I called police on my ex because I was angry he no longer wanted me and made up a story to the police. The whole statement I gave them was false. He then got arrested. Him and two other people because of what I said. I spoke with police to let them know that I was lieing. Will charges get dropped.
Criminal Defense Attorney
First, I am not licensed in New Mexico and do not know the local practices. However, I have extensive practice in Washington state in domestic violence, representing those accused and those who have made the accusations.
You may face the possibility of a criminal charge of making a false police report. In most cases, the prosecution cannot proceed at the time of trial if the complaining witness does not appear. But the prosecution can subpoena you, and the law would permit the court to have you arrested if you failed to appear in response to a lawfully served subpoena.
To testify, you are required to swear under oath that everything you say is the truth. If you testify that you lied to the police, none of it happened, the prosecution is permitted to ask you about all the things you said to the police and let the jury decide whether you are telling the truth on the stand. I have seen cases where a defendant is found guilty although the complaining witness says it never happened.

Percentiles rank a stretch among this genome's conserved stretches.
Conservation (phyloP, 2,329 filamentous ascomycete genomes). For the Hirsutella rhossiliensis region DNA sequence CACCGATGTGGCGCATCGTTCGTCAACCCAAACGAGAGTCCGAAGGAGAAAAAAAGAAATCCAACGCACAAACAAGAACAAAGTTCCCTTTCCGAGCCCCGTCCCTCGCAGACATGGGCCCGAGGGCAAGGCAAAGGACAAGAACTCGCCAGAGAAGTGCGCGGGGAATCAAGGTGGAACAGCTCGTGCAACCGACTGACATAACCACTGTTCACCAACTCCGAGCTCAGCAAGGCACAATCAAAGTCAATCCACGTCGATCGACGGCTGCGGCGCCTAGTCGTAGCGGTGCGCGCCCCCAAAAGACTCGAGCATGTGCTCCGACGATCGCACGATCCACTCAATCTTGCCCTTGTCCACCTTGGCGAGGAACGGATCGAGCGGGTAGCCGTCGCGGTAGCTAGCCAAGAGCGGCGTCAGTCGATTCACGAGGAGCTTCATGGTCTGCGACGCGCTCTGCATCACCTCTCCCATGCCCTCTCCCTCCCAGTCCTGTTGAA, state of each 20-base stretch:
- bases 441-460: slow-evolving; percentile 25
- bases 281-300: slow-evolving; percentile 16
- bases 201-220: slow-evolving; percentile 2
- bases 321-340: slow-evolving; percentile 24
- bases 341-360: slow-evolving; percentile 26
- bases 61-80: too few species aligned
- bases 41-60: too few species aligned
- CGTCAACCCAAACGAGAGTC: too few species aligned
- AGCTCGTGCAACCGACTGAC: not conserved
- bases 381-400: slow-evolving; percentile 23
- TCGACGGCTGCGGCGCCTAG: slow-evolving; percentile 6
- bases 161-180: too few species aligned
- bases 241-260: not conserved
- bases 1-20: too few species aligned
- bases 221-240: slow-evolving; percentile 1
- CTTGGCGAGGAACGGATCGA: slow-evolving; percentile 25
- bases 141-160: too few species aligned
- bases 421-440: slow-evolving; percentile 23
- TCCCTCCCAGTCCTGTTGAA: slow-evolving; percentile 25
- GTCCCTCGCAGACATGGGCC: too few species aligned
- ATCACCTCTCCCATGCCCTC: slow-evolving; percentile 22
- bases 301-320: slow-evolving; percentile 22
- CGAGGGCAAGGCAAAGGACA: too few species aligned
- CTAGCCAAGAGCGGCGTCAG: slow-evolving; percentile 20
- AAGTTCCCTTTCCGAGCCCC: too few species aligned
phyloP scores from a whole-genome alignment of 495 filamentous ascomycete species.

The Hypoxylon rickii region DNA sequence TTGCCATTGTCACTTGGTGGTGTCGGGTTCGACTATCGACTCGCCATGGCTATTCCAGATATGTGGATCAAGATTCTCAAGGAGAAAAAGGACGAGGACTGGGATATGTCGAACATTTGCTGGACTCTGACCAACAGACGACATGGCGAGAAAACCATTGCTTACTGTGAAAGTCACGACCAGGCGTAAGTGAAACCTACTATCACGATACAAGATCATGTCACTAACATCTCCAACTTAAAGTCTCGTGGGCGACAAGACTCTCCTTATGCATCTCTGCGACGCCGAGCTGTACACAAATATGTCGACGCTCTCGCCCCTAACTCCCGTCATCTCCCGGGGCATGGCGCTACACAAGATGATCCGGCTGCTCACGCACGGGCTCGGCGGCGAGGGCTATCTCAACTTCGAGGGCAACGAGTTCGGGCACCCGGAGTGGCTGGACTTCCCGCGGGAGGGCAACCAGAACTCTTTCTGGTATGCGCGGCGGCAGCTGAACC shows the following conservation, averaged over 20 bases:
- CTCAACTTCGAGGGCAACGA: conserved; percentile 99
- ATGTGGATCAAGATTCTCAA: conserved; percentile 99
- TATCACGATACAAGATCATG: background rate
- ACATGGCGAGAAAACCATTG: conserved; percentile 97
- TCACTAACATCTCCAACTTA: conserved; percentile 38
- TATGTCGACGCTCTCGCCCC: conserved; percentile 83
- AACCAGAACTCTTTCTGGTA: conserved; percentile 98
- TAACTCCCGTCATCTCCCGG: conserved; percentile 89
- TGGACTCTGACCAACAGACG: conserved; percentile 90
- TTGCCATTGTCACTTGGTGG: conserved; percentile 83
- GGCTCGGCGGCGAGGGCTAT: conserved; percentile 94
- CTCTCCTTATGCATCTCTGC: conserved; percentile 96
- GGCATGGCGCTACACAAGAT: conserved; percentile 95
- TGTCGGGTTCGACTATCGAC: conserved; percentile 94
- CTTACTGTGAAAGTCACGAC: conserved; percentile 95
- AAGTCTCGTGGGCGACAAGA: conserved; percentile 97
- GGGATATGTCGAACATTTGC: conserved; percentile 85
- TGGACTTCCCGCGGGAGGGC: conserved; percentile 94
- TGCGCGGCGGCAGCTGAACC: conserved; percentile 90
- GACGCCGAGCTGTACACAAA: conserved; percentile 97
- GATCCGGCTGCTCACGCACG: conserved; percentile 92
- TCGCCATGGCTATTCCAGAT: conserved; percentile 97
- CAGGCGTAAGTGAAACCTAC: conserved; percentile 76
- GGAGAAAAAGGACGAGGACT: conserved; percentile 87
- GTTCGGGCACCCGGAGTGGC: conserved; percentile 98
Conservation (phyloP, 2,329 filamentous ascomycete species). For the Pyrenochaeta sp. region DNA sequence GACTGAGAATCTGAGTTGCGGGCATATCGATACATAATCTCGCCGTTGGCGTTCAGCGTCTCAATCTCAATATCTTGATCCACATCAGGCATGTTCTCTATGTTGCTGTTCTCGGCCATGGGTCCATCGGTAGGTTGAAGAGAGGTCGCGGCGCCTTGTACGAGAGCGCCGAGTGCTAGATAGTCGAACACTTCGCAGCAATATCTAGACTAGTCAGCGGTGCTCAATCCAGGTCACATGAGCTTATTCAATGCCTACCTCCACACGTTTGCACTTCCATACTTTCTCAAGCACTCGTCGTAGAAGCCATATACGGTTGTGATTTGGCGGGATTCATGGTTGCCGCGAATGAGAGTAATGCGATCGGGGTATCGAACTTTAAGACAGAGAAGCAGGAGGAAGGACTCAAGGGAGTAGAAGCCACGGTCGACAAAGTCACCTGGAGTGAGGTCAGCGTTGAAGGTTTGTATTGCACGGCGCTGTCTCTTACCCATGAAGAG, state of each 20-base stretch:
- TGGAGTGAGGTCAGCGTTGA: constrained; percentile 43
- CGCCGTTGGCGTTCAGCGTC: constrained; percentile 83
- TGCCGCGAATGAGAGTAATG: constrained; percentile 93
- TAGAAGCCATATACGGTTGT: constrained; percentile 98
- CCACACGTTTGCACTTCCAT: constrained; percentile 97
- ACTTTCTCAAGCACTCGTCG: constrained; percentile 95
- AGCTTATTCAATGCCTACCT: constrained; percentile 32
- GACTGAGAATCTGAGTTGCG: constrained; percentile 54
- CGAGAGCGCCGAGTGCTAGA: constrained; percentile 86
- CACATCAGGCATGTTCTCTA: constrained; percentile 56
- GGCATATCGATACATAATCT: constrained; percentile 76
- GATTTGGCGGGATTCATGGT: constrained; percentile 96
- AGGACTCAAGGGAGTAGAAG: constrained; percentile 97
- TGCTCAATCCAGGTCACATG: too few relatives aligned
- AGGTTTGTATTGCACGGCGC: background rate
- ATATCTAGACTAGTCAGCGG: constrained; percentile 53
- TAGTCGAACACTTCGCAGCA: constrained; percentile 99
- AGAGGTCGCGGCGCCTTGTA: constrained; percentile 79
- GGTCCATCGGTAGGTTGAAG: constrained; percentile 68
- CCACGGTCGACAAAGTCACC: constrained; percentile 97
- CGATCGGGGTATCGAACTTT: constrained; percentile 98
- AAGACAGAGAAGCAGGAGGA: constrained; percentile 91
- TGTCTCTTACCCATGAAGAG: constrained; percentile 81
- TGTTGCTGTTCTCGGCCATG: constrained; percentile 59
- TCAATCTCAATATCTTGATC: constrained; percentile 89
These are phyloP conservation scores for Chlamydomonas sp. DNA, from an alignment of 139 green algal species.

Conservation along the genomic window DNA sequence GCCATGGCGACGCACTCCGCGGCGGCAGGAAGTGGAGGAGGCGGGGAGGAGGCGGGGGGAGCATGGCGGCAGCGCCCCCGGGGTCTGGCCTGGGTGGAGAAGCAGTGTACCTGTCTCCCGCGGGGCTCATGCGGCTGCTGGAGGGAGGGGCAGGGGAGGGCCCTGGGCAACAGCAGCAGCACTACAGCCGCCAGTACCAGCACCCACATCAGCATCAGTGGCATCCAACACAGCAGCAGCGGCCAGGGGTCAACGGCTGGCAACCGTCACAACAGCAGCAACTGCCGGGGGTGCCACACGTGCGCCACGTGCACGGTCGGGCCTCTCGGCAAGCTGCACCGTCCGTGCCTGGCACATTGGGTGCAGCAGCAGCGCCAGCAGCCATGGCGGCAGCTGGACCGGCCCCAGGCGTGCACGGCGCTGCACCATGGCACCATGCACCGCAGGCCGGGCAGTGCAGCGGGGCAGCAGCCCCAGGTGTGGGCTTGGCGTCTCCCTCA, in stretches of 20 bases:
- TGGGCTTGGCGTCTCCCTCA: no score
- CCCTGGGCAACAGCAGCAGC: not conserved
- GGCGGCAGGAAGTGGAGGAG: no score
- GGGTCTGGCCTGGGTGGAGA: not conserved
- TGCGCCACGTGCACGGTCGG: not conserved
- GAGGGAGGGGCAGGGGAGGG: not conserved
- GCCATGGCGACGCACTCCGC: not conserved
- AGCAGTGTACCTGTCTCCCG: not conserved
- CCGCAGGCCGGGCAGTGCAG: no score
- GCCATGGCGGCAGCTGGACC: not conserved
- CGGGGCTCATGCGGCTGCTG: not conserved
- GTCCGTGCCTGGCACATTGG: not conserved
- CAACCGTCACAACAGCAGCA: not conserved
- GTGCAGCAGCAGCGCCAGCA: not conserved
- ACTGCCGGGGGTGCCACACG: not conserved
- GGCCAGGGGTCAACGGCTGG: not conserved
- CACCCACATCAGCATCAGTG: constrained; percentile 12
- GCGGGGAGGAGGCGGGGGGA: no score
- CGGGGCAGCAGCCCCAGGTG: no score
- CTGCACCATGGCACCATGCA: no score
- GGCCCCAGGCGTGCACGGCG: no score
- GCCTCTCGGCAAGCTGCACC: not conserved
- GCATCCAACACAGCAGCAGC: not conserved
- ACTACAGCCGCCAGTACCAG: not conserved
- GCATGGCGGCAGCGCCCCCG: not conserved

In cases of domestic violence, where there is a cycle of abuse within the relationship, it is not unusual that a victim calls for help when she needs help, and later regrets causing the problem with the authorities. Often the abuser and victim reconcile after the explosion of violence and anger. He calms down and remembers he loves her; she calms down and wants to be loved. He promises it will never happen again; she wants to believe him. She thinks if she really loves him just right, just enough, he'll stop hitting her. Sometimes during this phase, she decides she'll tell people she made it all up, she lied, it didn't really happen. Sometimes she almost comes to believe it didn't happen. But then tensions build again over time, and at some point he explodes again, and she is afraid or gets hurt. Then sometimes she calls for help again. And we're back in the circle.
Because of this well-recognized cycle, the legal system has attempted to break it. The system does not let the victim decide whether the case proceeds or not. The system proceeds based on what the victim said when she was afraid and/or hurt. The goal is to persuade victims that they have an alternative to living in this cycle, and that people will believe them.
Because you may face a criminal charge for making a false police report, I strongly urge you to obtain your own lawyer. That lawyer can also help advise you on whether the subpoena that is sent to you is enforceable, and walk you through your genuine options, based on the local practices in your area.
To learn more about the cycle of domestic violence, take a look at "Getting Free" by Ginny Nicarthy, or call a domestic violence hotline. Or Google for websites.